danger signs: what to do if you are hijacked with your children in the car

Hijackings are an unfortunate reality in South Africa. You never know how you’ll react in a high-stress situation like this so it’s best to mentally prepare yourself with the correct procedure so you know how to best protect yourself and your children in the event of a hijacking. The National Hijack Prevention Academy (NHPA) offer a number of courses, including Hijack Prevention & Safety Awareness – click here for more info on the course.

When are you most likely to be hijacked in South Africa?

Statistics have shown that you’re most likely to be hijacked between the hours of 4pm and 8pm as you arrive home. More hijackings happen on a Friday than on any other day and the most likely location for a hijacking is your own driveway.

How to prevent a hijacking situation in South Africa

  • Don’t drive distracted and always be aware of your surroundings. Keep an eye out for people standing in or near the road and check your rearview mirror regularly. Don’t pull into a driveway until the gate has opened and always scan the road around you before you stop.
  • Don’t stop on the side of the road to use your phone or check directions – and keep all valuables out of sight in the boot.
  • When pulling up at a stop street or traffic light, keep space between you and the car in front of you so you are able to manoevre out of the situation if you need to.
  • As your risk of being hijacked is highest as you pull into your home’s driveway, turn off the radio or music, approach with caution, assessing your surroundings for any suspicious people or cars.
  • Keep your driveway area well lit and free of places where potential hijackers can hide.

ALSO READ: Everything you need to know about buying a car seat for your child

What to do if you are hijacked with your children in the car in South Africa

Wondering what to do if you have your children in the back seat when you are hijacked? First, try to remain calm, keep all your movements slow but deliberate and follow this expert step-by-step safety advice.

  • The hijacker will approach the driver’s side of the vehicle and bang on the window. There may be another hijacker in a getaway vehicle, and one or two acting as lookout.
  • Stay as calm as possible, avoiding eye contact and comply with their demands. Your vehicle is replaceable, your life – and those of your family – are not.
  • Put your hands up to show you are unarmed and are prepared to comply. When raising your hands, slide your right hand under the seat belt so that you will not get tangled in the seat belt as you exit.
  • Indicate to the hijacker that you want to undo your seat belt, do so and let it retract out of the way.
  • If you have children in the back, use your right hand (the one closest to the hijackers) to point to the back seat to indicate that there are children in the vehicle that you will be helping to get out.

NOTE: Once you’ve vacated the driver’s seat, you have effectively handed the car over to the hijacker. You will not have enough time to get out and undo your child’s car seat harness from the passenger seat behind you. For this reason, it’s important that you take your children with you when you exit. If for some reason you are pulled out of the car and your children are still inside, take the car key with you as this will become your ‘bargaining tool’.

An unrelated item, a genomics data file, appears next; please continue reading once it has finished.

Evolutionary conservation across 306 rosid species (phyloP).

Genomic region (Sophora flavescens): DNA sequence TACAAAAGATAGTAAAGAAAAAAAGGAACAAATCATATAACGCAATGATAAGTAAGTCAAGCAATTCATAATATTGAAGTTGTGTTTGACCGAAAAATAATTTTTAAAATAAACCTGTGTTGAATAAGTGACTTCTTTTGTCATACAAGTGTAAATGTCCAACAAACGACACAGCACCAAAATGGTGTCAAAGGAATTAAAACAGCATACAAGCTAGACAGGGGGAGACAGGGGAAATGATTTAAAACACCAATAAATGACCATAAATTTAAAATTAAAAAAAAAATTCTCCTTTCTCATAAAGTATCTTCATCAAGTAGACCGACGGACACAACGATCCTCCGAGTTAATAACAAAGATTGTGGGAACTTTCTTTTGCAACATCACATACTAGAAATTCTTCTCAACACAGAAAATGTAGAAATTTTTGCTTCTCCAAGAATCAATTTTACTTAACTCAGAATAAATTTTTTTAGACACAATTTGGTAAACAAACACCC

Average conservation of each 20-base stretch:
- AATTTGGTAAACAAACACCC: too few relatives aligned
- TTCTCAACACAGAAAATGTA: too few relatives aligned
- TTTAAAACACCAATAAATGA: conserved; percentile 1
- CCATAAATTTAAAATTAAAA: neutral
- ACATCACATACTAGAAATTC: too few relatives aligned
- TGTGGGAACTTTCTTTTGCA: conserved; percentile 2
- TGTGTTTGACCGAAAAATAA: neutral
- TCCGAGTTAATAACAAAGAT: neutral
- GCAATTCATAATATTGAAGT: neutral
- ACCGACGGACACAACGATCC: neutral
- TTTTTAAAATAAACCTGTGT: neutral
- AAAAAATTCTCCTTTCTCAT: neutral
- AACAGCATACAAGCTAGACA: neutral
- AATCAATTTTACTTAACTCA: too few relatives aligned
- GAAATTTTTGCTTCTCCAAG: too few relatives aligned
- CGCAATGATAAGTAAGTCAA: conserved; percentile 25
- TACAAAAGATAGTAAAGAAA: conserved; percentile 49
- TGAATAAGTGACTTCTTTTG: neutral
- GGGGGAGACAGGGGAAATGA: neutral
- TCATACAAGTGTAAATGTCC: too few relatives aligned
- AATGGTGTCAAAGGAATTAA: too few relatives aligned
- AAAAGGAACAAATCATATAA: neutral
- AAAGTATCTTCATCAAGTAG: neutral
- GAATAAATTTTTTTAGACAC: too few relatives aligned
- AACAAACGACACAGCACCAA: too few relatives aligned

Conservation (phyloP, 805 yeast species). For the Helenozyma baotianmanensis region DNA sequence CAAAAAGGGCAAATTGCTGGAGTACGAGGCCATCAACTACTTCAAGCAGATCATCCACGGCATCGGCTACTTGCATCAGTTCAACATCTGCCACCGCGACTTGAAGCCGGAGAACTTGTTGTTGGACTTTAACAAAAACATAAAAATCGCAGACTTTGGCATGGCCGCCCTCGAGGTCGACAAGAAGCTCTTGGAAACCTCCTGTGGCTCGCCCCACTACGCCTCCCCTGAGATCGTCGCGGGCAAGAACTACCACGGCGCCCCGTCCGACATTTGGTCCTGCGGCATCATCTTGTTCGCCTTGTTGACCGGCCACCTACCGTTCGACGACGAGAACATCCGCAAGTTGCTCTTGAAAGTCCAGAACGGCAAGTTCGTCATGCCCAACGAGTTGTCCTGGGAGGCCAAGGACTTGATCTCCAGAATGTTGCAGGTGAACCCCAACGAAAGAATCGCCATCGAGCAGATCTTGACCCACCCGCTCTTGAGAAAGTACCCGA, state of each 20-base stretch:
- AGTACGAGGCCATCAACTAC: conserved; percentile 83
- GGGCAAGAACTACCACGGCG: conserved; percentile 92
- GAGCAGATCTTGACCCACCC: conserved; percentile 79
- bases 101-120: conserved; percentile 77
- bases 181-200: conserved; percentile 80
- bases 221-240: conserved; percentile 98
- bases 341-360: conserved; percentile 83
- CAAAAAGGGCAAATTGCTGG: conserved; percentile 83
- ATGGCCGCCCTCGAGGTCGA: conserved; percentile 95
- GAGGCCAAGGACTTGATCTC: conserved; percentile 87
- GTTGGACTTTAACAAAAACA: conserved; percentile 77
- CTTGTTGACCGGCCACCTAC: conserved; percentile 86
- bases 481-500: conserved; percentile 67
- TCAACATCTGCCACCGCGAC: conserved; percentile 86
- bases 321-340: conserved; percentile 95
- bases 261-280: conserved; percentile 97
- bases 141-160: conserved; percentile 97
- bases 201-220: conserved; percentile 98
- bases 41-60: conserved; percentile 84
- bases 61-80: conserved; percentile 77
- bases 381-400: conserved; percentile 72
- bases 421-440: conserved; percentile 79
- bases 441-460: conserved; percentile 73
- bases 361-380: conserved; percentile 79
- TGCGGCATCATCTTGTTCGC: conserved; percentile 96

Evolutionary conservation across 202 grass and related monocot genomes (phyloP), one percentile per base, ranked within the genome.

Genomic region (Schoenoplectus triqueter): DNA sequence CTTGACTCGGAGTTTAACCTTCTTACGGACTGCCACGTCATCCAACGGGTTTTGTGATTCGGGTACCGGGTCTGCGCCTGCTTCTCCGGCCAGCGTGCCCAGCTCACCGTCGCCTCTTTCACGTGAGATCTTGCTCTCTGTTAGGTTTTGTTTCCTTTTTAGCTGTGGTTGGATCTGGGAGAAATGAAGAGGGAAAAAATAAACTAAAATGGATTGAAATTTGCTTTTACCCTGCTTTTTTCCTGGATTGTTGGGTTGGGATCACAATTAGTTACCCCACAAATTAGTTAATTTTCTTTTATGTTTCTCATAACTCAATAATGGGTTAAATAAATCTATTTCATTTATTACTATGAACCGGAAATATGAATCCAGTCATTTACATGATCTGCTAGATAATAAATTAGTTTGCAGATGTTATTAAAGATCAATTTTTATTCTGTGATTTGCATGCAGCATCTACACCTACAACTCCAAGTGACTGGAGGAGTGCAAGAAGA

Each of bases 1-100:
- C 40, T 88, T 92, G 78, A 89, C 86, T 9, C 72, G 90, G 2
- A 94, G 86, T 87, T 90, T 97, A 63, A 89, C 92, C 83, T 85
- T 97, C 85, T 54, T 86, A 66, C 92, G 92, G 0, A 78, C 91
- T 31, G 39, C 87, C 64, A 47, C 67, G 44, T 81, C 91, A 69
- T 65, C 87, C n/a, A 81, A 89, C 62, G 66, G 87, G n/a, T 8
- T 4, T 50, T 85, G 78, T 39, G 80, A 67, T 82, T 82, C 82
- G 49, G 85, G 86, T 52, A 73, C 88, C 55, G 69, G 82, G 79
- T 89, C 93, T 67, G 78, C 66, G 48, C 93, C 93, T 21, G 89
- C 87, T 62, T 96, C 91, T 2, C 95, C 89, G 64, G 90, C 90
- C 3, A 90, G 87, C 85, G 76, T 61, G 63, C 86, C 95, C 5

• All children should exit the car over you via the driver’s door.
  • Seat your youngest child behind the passenger seat so that you can reach over, undo the car seat buckle and pull your child towards you.
  • The oldest child should be seated behind the driver’s seat. If they’re old enough to do so themselves, they should climb over you and exit the vehicle first, followed by the child on the middle seat, then you pull the youngest out with you. Tell your children to avoid making eye contact with the hijackers.
  • If there is a passenger in the passenger’s seat, they should leave the vehicle at the same time as the driver.
  • Unlock the door only when you are holding your children and are ready to leave the car.
  • When exiting the car, swing both your legs out and place your feet firmly on the ground – this is to help you maintain your balance and avoid tripping.
  • While still holding your child, move away from the vehicle. Don’t turn your back on the hijacker as it makes you vulnerable. Try to present your side to them as this is safest.
  • Call the police and notify your tracking company.

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Information courtesy of NHPA Training Academy. 

Peggie, the founder of Wheel Well, is a committed advocate for child rights in road safety and founded Wheel Well in 2012 with the help of Eugene Herbert from MasterDrive. The Car Seats for Kids campaign has been running for seven years, and more than 8 500 children have benefitted from a safe, clean used car seat. Since Peggie started her work with Wheel Well, the death toll of our children in traffic-related crashes have come down by 24%. Their work for children in road safety has expanded to include children in public transport and children as pedestrians. Peggie has been awarded the Prince Michael International Road Safety Award in 2016 in the Safer Road User category. She has also received the Gumtree Women in Autos Award for extraordinary contribution to the Automotive Industry in 2018 and is a finalist in the Woman of Stature Awards 2019.